More importantly–32GB means you can open up a few hundred more tabs of Google Chrome compared to those 16GB peasants.

Google Chome tabs

Performance Testing

Testing was done on my primary gaming rig, as per usual:

  • Core i7 6700K @ 4.5GHZ
  • ASUS Gene VIII
  • Samsung 250GB EVO
  • Windows 10 X64
  • Gigabyte GTX 1070 Gaming G1

Why should anyone really spend $189 or R3200 for 32GB of DDR4 memory operating at 3200MHz when you could buy much cheaper 2133MHz kits? To address this question we have to test the levels of bottlenecking  that “regular” RAM might have when matched against “enthusiast” RAM. To isolate the memory’s affect on frame rates we test in scenarios where the GPU is not the bottleneck, i,e, testing at lower graphical settings. We did also test at medium and ultra to illuminate how GPU’s will limit the affect memory has on extra performance gains—although not always. We tested the kit at both 3200MHz (16:18:18:38 2N) and 2133MHz (15-15-15-35 2N) settings and then overclocked the kit to DDR4 3333MHz (16-18-18-38 1N).

Overclocking the RAM proved to be highly ineffectual, even when loosening timings and applying the “bleeding edge” 1.5v to the DIMMS—nothing above DDR4 3333MHZ was benchmark or game stable, in any configuration. I put it down to the RAM chips and the density as the IMC on my system has produced DDR4 3733MHz speeds on my own personal set of Trident-Z Kits (4X4GB sticks). G.Skill perhaps just made this kit to run no more or no less than it should.

Synthetic Benchmarks

Synthetic tests are a nice measure to gauge the impact that memory has over the potential of your PC, although their real world usage might be overstated simply by having a synthetic benchmark spit out a higher score—some applications will take advantage of faster memory, while others will simply have minor improvements or simply plateau. Memory bandwidth scores, HyperPi and 3DMark scores increase, although this translates into minor improvements in both X265 benchmark and Handbrake conversion times, while 7-Zip does markedly better with memory scaling, which should improve unzipping and compressing speeds. If you’re converting or unpacking large files, every few seconds shaved off eventually do add up eventually.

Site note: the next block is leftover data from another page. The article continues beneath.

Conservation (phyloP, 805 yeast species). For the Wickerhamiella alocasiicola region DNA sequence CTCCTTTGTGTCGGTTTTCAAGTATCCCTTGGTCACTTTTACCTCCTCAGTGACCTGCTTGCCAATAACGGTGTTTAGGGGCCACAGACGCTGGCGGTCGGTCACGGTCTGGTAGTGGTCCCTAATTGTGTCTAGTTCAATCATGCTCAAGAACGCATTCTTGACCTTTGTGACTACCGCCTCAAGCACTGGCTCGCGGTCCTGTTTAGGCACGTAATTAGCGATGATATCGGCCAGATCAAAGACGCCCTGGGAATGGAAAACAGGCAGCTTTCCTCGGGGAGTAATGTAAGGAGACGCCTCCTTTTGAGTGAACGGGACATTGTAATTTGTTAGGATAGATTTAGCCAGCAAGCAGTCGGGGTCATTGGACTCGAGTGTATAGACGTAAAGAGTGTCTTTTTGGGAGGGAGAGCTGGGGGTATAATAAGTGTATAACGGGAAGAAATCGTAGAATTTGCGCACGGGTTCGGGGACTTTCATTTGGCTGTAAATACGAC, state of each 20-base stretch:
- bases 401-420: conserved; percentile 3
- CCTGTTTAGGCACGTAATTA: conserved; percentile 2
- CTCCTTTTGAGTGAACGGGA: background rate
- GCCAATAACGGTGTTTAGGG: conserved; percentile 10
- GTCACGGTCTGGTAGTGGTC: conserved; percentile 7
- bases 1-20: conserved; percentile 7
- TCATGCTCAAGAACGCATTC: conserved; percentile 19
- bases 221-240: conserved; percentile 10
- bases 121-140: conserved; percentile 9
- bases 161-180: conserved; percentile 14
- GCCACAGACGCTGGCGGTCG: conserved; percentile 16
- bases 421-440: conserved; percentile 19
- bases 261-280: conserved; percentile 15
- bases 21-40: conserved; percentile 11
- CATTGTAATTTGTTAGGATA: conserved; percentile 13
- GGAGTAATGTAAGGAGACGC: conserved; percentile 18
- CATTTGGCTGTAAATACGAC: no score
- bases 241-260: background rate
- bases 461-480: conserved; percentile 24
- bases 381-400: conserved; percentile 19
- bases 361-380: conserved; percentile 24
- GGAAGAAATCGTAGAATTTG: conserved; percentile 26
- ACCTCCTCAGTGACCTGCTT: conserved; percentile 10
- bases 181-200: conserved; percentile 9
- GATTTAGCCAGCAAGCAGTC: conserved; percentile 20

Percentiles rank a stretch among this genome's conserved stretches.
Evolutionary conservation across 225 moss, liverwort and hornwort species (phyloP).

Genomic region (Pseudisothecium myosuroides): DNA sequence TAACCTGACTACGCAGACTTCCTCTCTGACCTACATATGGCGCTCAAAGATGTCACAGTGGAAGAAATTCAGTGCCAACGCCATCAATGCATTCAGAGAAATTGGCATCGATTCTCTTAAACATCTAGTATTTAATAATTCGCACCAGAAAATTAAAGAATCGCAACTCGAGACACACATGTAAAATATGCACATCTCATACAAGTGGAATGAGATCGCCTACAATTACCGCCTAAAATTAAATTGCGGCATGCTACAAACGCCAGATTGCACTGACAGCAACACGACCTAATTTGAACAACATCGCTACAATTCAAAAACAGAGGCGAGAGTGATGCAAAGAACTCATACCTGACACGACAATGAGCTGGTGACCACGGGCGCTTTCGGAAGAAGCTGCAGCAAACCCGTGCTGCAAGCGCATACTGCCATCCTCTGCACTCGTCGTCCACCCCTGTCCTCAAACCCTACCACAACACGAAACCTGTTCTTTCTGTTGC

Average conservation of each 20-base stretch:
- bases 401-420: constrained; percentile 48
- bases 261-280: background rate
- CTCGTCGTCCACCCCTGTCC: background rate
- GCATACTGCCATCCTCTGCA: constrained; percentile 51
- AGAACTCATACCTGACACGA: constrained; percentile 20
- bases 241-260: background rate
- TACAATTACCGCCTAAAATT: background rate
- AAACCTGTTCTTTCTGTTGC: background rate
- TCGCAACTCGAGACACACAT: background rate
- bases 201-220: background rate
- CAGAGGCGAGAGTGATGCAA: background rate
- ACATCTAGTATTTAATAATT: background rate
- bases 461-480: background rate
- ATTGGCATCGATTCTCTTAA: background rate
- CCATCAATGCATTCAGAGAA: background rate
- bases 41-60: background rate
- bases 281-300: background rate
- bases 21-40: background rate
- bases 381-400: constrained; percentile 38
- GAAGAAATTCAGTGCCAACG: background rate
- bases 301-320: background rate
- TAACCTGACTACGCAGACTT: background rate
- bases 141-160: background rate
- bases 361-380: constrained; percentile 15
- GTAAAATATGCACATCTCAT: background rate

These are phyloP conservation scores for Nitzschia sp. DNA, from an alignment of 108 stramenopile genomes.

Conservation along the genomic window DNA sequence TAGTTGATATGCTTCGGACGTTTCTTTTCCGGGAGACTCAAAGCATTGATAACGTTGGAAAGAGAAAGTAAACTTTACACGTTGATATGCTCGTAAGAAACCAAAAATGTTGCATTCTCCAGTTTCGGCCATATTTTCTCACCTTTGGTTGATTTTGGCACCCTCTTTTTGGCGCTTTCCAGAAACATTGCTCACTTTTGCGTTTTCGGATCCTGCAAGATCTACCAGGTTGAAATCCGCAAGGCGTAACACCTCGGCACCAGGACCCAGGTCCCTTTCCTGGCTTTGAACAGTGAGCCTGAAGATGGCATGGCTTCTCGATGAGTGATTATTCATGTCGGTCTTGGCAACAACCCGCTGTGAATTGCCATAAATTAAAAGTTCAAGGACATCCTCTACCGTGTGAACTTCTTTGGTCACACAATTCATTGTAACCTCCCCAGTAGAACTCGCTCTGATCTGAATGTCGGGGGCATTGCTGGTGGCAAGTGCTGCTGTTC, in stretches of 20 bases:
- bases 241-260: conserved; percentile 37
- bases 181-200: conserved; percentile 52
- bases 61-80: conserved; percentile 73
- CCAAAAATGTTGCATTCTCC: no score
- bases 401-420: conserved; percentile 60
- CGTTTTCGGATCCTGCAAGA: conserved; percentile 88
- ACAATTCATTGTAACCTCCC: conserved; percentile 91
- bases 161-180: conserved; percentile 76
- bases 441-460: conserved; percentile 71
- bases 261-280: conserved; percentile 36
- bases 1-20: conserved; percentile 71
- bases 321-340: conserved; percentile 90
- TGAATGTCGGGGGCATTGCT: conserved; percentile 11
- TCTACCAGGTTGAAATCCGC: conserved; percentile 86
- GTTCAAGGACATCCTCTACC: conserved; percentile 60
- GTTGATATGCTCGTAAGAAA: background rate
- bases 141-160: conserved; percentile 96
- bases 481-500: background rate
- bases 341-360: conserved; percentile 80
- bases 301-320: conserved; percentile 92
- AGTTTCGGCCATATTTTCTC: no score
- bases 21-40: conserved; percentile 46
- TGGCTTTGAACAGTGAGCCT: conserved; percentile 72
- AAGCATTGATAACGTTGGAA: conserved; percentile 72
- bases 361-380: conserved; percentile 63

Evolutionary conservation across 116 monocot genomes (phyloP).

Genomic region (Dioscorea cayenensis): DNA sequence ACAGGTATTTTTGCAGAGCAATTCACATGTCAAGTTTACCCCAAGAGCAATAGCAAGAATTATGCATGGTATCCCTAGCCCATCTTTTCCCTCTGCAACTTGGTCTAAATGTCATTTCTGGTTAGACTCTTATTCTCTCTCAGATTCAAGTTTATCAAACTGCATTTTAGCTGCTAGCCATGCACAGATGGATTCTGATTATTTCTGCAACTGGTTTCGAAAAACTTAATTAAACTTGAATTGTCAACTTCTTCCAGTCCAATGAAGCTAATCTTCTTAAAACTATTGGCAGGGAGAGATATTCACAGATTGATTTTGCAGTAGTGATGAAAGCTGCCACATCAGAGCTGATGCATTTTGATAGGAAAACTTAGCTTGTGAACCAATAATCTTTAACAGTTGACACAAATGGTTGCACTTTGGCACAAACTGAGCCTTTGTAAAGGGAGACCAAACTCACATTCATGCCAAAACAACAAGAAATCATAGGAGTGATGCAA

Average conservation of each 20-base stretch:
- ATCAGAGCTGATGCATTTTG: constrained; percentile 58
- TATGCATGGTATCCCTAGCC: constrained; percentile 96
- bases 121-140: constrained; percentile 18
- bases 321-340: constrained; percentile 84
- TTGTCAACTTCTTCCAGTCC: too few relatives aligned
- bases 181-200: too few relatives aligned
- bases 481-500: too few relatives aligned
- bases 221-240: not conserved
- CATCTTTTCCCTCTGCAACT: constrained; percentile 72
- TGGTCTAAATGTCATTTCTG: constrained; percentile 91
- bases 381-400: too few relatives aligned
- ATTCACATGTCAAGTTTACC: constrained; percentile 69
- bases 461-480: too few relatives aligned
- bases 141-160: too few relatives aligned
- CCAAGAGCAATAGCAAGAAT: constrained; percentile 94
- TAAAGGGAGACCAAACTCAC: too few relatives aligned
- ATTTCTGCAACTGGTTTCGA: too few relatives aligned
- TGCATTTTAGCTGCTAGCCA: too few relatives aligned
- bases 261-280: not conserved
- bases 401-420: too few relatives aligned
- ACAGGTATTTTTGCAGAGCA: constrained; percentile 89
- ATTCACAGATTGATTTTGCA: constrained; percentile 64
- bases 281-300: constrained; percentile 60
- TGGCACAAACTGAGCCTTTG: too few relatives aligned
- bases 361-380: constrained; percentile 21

Gaming Benchmarks (DX 11)

In some cases games require more CPU (and thus memory) performance to ensure better performance in games, like GTA V or AOTS, whereas games like the Witcher 3 are not as badly affected. To illuminate just how limited memory speeds affect gaming framerates, we did tests at low, medium or ultra settings. Now although the “more is better” adage with RAM,  there comes a point when the memory bandwidth does bottleneck a system and degrade gaming performance to a degree, as you can see on most games at 1080P and medium-low settings. That being said, as graphical settings and resolutions increase, the primary bottleneck in the system becomes the GPU, and the effect of memory speeds becomes more lessened. The exception here is GTAV, which is a heavily CPU–and thus memory bandwidth–dependent game. It sees healthy increases in FPS at 1080P settings, and Normal settings at 1440P.

DX 12 Testing